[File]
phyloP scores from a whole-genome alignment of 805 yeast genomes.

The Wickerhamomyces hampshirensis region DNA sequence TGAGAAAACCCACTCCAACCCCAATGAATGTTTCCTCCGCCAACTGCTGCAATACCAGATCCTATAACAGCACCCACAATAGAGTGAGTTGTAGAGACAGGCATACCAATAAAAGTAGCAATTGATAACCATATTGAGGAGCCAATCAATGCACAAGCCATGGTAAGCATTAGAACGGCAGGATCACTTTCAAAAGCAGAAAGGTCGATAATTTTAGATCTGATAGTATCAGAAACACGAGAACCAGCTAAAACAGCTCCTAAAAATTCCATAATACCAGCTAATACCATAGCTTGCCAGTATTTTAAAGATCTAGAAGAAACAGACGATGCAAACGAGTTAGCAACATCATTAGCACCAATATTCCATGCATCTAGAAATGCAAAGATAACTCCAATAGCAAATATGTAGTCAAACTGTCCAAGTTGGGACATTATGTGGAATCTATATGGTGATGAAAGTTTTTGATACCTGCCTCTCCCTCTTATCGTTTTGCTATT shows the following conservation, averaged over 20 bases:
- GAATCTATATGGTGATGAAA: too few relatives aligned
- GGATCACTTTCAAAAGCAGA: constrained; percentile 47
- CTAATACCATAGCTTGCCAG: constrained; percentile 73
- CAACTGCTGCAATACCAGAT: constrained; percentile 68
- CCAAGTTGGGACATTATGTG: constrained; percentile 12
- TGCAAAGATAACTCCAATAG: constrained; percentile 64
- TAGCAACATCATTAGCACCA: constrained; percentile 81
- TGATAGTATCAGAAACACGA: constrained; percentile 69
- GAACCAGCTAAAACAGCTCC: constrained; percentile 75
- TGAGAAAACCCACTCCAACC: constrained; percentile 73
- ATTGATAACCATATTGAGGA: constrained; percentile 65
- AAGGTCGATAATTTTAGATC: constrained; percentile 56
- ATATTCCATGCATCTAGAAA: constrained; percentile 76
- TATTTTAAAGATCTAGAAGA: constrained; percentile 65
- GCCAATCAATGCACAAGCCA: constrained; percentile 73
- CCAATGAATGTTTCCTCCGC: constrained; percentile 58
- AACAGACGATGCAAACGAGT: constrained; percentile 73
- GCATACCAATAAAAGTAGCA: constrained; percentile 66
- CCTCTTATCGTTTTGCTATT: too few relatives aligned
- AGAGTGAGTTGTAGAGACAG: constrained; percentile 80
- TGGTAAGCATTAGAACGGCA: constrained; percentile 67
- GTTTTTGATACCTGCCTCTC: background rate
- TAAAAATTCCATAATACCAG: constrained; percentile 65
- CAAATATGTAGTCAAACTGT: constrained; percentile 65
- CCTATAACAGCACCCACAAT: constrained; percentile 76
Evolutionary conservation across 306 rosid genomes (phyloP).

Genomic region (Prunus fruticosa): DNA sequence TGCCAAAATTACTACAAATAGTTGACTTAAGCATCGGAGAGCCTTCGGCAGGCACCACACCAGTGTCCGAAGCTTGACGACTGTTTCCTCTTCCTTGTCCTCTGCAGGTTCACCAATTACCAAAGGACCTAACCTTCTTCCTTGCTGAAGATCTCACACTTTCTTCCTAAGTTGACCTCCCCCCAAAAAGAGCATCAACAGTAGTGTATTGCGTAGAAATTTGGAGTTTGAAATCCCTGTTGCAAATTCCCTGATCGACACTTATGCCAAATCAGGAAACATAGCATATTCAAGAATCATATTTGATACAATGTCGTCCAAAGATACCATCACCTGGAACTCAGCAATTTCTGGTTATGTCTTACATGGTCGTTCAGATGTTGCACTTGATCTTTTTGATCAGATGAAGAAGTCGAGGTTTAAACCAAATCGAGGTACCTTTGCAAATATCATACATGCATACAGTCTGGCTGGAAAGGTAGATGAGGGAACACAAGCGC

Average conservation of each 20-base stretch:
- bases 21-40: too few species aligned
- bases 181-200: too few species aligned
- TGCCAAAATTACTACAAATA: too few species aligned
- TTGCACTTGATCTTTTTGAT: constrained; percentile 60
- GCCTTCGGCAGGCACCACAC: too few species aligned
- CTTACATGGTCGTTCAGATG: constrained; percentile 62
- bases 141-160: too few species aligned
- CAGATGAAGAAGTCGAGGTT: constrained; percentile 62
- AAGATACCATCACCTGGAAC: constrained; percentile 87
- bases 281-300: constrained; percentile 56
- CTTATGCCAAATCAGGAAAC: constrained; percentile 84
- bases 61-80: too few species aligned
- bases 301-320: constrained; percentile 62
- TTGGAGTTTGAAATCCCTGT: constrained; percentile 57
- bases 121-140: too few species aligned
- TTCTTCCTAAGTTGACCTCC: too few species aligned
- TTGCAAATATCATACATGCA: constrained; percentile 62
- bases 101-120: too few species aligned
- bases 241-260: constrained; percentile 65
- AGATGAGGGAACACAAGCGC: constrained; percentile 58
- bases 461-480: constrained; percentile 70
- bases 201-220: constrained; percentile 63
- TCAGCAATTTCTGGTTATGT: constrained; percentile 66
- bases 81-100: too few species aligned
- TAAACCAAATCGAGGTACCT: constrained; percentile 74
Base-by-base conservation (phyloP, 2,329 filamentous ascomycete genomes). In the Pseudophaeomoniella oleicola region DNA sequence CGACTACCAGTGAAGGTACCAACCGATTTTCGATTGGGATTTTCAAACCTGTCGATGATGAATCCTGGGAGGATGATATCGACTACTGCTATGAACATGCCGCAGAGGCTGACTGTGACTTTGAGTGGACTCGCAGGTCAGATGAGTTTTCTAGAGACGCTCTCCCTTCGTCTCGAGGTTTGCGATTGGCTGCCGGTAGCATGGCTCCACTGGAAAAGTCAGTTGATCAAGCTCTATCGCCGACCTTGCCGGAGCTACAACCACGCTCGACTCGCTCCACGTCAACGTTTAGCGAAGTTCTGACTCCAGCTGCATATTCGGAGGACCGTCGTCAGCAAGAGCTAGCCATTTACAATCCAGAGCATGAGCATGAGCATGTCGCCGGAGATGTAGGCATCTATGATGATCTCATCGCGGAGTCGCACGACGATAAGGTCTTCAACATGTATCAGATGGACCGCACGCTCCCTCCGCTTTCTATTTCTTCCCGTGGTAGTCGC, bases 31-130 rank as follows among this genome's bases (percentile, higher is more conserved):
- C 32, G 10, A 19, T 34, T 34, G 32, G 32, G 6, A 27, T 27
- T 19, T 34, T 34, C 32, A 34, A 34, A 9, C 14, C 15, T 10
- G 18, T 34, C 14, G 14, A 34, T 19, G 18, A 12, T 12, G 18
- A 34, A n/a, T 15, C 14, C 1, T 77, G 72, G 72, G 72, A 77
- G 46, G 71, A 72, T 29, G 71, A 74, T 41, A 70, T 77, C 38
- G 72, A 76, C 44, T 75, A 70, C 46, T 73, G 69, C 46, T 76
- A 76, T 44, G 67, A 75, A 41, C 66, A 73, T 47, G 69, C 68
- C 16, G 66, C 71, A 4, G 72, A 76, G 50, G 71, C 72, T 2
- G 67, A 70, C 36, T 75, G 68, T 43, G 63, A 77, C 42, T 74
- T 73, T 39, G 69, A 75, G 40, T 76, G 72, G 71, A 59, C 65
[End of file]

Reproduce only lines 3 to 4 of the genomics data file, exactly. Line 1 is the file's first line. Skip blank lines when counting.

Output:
- GAATCTATATGGTGATGAAA: too few relatives aligned
- GGATCACTTTCAAAAGCAGA: constrained; percentile 47